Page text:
|1983||Chris Hoffman , www.ghpbmx.com: GHP - also known as Greg Hill Products was started by Pro BMX racer Greg Hill in August 1983 about a week before the NBL Grands. Greg had just come off and incredible season of TOTAL domination in the Pro ranks (1982) and was kicking some tail in 83' also. GT bikes was his sponsor, but due to some contract (or lack there of) disputes, as well as a need for some new motivation, Greg shocked the BMX world by showing up at the 83' NBL Grands in a GHP uniform and riding a GHP bike! Prior to this event, Gregs Dad had been running a little company called Star Products - most famous for their "Star Bars" and GHP was kind of like taking Star Products to the next level. Having the hottest Pro, a killer team, and good coverage in the mags, GHP thrived for the first year and a half. But the industry as a whole was peaking out, and evolving into different directions.|
|1984||BMX Axtion june 1984: The prototype GHP freestyle frame. It has a giant top robe, standing platforms on the chain stays, and extra-thick drop outs for the cotta stress that will be imposed on a freestyle bike.|
|1985||85 GHP Trix frame set.
Yup, Greg actually produced a freestyle frame set! It was designed by Martin Aparijo, one of the top freestylers of the 80's
85 GHP Pro 1.
Production bike produced by GHP. Feature US made frame, fork, bars, and seat post. Suggested retail in 1985 was $279.00. BMX Action tested it in the March 85 issue.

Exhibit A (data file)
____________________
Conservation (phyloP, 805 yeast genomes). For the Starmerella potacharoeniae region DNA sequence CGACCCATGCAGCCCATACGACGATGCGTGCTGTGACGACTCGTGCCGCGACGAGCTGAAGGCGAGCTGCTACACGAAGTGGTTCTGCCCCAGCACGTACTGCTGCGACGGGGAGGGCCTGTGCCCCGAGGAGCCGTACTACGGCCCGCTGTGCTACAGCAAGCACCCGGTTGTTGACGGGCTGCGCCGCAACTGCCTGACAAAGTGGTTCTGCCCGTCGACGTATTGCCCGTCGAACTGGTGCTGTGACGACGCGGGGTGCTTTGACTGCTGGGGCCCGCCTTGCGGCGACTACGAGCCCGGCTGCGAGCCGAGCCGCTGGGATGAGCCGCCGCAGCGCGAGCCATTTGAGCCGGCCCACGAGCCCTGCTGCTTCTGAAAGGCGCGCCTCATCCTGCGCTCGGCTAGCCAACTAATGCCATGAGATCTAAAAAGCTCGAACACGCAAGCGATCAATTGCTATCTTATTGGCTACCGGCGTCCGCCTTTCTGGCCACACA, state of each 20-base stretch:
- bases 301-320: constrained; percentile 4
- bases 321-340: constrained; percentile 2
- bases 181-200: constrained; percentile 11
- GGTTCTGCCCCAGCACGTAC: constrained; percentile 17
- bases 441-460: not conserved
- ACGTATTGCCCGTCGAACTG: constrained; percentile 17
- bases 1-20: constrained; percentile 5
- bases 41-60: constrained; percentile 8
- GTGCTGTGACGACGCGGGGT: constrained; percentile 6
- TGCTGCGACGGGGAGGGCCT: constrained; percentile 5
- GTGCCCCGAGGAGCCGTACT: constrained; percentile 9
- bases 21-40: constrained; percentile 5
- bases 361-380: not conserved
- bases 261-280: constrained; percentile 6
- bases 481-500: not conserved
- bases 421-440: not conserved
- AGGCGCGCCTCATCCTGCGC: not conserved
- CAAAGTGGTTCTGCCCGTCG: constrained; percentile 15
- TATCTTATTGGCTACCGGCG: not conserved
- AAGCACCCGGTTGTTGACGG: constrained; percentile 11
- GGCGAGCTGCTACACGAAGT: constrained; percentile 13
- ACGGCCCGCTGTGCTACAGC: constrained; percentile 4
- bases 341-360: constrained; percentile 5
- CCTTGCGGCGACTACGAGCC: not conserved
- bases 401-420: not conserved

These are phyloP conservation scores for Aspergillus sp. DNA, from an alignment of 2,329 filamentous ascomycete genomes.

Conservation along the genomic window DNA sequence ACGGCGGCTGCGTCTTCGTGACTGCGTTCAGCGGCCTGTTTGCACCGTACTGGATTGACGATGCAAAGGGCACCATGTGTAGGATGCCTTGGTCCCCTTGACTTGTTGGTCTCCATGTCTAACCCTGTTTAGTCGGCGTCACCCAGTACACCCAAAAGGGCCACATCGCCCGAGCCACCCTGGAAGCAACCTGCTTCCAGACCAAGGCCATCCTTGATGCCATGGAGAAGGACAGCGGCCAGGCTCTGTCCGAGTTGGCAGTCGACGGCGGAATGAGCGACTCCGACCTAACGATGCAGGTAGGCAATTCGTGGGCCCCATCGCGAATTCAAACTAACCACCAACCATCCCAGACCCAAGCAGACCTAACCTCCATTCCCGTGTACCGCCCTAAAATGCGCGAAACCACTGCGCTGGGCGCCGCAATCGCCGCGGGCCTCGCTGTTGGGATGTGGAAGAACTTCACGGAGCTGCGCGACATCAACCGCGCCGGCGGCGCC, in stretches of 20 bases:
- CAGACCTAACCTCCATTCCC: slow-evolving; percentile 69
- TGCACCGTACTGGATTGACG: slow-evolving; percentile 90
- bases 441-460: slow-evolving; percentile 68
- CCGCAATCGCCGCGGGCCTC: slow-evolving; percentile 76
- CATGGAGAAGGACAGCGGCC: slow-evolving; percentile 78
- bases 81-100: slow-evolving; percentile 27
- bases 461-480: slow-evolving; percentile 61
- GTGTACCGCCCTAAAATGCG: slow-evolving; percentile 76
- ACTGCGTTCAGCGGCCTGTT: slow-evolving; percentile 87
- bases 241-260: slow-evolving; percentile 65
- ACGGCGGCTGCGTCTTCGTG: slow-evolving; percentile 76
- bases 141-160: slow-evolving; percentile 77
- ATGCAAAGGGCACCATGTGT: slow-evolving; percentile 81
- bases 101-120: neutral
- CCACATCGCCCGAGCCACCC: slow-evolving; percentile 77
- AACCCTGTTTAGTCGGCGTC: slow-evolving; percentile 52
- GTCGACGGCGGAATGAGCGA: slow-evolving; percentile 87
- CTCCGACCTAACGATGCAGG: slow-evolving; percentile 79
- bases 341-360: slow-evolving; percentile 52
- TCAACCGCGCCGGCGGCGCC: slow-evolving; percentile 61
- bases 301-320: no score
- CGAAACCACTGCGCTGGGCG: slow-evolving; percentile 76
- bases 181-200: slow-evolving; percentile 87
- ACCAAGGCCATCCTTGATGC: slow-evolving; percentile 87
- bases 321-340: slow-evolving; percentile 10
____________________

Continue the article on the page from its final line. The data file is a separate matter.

85 GHP Phase 1
Entry level bike produced by GHP. Frame and fork were produced in Taiwan. Suggested retail in 1985 was $219.00 BMX Plus tested it in the spring of 86. Greg actually raced this bike the first half of the 86 season.
Chris Hoffman , www.ghpbmx.com: Going into 1985, everyone's numbers were down, and the days of high-quality, American-made products, were short lived. Cheaper bikes, manufactured overseas were quickly becoming the hot ticket. Alot of the smaller BMX companies were being squeezed out of the picture. With hostile industry trends, along with some personal issues to content with, Greg decided to close up shop. They never "went bankrupt" or "went out of business" in the traditional sense, Greg made a difficult decision to shut down, around June of 1986.
|1992||Chris Hoffman , www.ghpbmx.com: Greg went on to ride for Redline, and then Robinson bicycles, winning another number one title, another (4th) NORA cup, and continuing to kick butt in the Pro BMX ranks, until excessive injuries, and a bad case of burnout, led to his retirement sometime around 1992. After a few months off, Greg shocked everyone again by reviving GHP in late 1992! This time things were on a smaller scale, but the updated versions of the frames were AWESOME! Things were kind of sketchy in the Bike industry in the early 90's So I know it wasn't easy to start a new company. However GHP got off to a good start, but then Greg got into some kind of collaborative deal with Pro Forx, and the new GHP only lasted about year.||2006||Chris Hoffman , www.ghpbmx.com: The BMX industry is a very volatile industry that is still evolving and growing, and the last few years in particular have shown us ANYTHING is possible. They say "third times a charm" and if this is true, maybe GHP might emerge again, better than ever!|